Workplace Defamation

The Law Office of Rob Wiley, P.C., represents employees in defamation lawsuits for false statements made by employers and coworkers. If you believe you have been subjected to defamation concerning your employment, please contact us.  

Texas Laws about Workplace Defamation

Defamation is a false statement made about someone. Libel is the type of defamation that occurs when the statement is in writing. Slander is the type of defamation that occurs when the statement is oral.

Under Texas law, bringing an action for defamation has several requirements.  First, the statement must be unequivocally false. If there are different ways to interpret the statement, one of which could be true, then the statement is not legally defamation.  

Further, the more a statement involves "moral turpitude," the stronger a defamation case will be. A statement that someone is a bad employee, was late to work, failed to sell enough widgets, and so on is not the sort of false statement that indicates bad moral character. On the other hand, a statement that an employee stole money, sexually harassed another worker, or tells lies can cause lasting damage to a worker's character.

In Texas, there is an additional element to prove defamation: malice. It is not enough that an employer makes a false and hurtful statement about an employee's character the employer must have done it with malice. To prove malice, you should be able to show anger, cruelty, or other facts that indicate that the employer was truly out to get you. Employers often defend themselves against accusations of malice by claiming they were exercising business judgment, made a mistake, or believed that they were acting in good faith. Finally, an employee must be able to show harm and damages arising from the defamatory statement. Hurt feelings probably are insufficient to show harms and damages. However, demotion, termination, or failure to be hired at a new job can cause significant lost wages and other economic damages.

When is the Employer Liable?

When a supervisor or coworker makes a defamatory statement about you, it is important to think about who can be held liable. Obviously, because a company has a better ability to pay a large damage award, most employees will want to sue their employer rather than a coworker or supervisor.

An employer accused of defamation will likely claim that, even if defamation occurred, it is not the employer's responsibility. Rather, the employer will argue that the coworker or supervisor who made the defamatory statement is solely liable and that the employer has no responsibility.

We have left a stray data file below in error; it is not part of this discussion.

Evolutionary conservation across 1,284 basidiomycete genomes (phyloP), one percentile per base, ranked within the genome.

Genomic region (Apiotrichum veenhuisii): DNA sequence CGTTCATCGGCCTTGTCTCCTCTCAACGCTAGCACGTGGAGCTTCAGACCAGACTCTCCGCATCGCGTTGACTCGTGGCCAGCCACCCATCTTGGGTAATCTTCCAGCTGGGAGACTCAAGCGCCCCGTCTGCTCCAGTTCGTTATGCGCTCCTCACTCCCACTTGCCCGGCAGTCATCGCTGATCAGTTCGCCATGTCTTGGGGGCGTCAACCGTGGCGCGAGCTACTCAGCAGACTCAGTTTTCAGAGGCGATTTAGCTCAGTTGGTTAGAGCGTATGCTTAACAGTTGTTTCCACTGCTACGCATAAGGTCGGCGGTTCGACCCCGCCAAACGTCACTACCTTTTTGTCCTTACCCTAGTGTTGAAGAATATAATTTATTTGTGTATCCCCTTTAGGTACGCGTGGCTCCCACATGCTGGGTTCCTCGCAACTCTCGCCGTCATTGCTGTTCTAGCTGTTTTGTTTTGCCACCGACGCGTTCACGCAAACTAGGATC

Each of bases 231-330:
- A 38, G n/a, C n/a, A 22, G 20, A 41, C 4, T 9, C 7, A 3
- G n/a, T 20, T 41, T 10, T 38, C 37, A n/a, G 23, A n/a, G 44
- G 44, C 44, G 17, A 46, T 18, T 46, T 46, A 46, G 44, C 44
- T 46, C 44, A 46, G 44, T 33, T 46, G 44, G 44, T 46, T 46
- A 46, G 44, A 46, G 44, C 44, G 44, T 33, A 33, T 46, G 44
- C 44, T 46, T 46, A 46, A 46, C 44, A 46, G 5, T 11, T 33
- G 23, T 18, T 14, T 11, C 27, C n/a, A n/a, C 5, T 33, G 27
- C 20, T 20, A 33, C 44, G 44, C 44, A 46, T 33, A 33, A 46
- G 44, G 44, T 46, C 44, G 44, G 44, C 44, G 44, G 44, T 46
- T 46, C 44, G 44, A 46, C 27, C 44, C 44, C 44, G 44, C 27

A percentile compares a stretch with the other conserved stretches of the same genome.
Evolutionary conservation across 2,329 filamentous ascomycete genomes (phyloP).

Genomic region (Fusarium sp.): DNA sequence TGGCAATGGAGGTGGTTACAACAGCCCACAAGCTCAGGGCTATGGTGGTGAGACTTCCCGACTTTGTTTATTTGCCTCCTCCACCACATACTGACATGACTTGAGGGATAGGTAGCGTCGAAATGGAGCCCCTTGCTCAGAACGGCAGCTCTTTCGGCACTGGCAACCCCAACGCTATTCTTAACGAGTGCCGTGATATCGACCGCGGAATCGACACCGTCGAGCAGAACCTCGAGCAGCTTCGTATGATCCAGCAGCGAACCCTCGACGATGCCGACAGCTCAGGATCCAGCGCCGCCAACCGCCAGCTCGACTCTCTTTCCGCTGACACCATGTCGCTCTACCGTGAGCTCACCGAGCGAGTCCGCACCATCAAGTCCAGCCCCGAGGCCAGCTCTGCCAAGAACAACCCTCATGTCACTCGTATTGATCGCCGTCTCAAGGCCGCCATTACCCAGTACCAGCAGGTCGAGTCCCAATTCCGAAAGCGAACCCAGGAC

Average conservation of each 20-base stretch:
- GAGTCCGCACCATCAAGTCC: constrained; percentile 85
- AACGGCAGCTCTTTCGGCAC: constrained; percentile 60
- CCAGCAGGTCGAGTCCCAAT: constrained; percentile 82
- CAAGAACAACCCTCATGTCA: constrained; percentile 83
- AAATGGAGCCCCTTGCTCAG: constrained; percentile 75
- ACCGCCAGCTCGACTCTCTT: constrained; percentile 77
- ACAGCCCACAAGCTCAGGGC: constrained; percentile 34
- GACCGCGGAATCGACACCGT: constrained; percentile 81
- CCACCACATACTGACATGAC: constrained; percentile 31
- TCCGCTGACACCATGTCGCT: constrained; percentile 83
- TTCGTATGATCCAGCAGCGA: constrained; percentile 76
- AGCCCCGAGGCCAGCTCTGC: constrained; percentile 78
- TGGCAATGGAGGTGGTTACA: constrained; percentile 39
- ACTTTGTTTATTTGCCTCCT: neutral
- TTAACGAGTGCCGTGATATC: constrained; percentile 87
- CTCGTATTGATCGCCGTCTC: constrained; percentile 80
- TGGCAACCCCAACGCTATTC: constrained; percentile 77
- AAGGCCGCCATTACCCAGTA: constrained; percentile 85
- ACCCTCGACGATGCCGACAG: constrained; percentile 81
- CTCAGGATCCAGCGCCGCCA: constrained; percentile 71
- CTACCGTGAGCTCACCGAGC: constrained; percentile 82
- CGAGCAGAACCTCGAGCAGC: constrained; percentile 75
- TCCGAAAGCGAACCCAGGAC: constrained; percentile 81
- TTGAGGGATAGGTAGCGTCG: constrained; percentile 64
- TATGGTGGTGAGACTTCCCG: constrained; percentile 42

On the other hand, if a supervisor makes a defamatory statement, you complain about it to the company, and the company takes no action, the company will generally be liable. The key is that for the employer to be liable, the defamatory statement must have been made by employees or agents of the company within the course and scope of their employment. In other words, the defamation must go beyond simply an individual worker making a statement, but it somehow must be attributed to the employer.

If in fact an employer is not liable for defamation, and only the coworker or supervisor can be sued, it is hard to justify legal action based on money alone. Few individuals have an ability to pay a judgment in this situation, so the most important thing to get may be "injunctive relief." Injunctive relief would be an order from a court preventing the coworker or supervisor from continuing to make defamatory statements. If a court issues an injunction against a coworker or supervisor, and that person violates the order, a court could impose money fines or even jail time.

Defamation of the Internet

The Internet has greatly increased our ability to communicate, and it has also increased the ability to defame people in hurtful ways. This can be particularly harmful to an employee because everyone can see it, and it can also be posted anonymously.

Often, websites will not remove defamatory statements. In fact, a federal law promoting free speech puts the burden of removing an offensive post on the user/poster, rather than the host website (such as Facebook).

To get defamation removed from a website, often you must first take legal action against the poster. If the poster's identity cannot be confirmed, then a subpoena or other legal action towards the Internet provider is required. Unfortunately, when the identity of the poster is not known, these actions can be very expensive.

Contact a Workplace Defamation Lawyer


The Law Office of Rob Wiley, P.C., represents employees who are victims of workplace defamation, slander, and libel. If you believe that you have experienced workplace defamation, please contact us.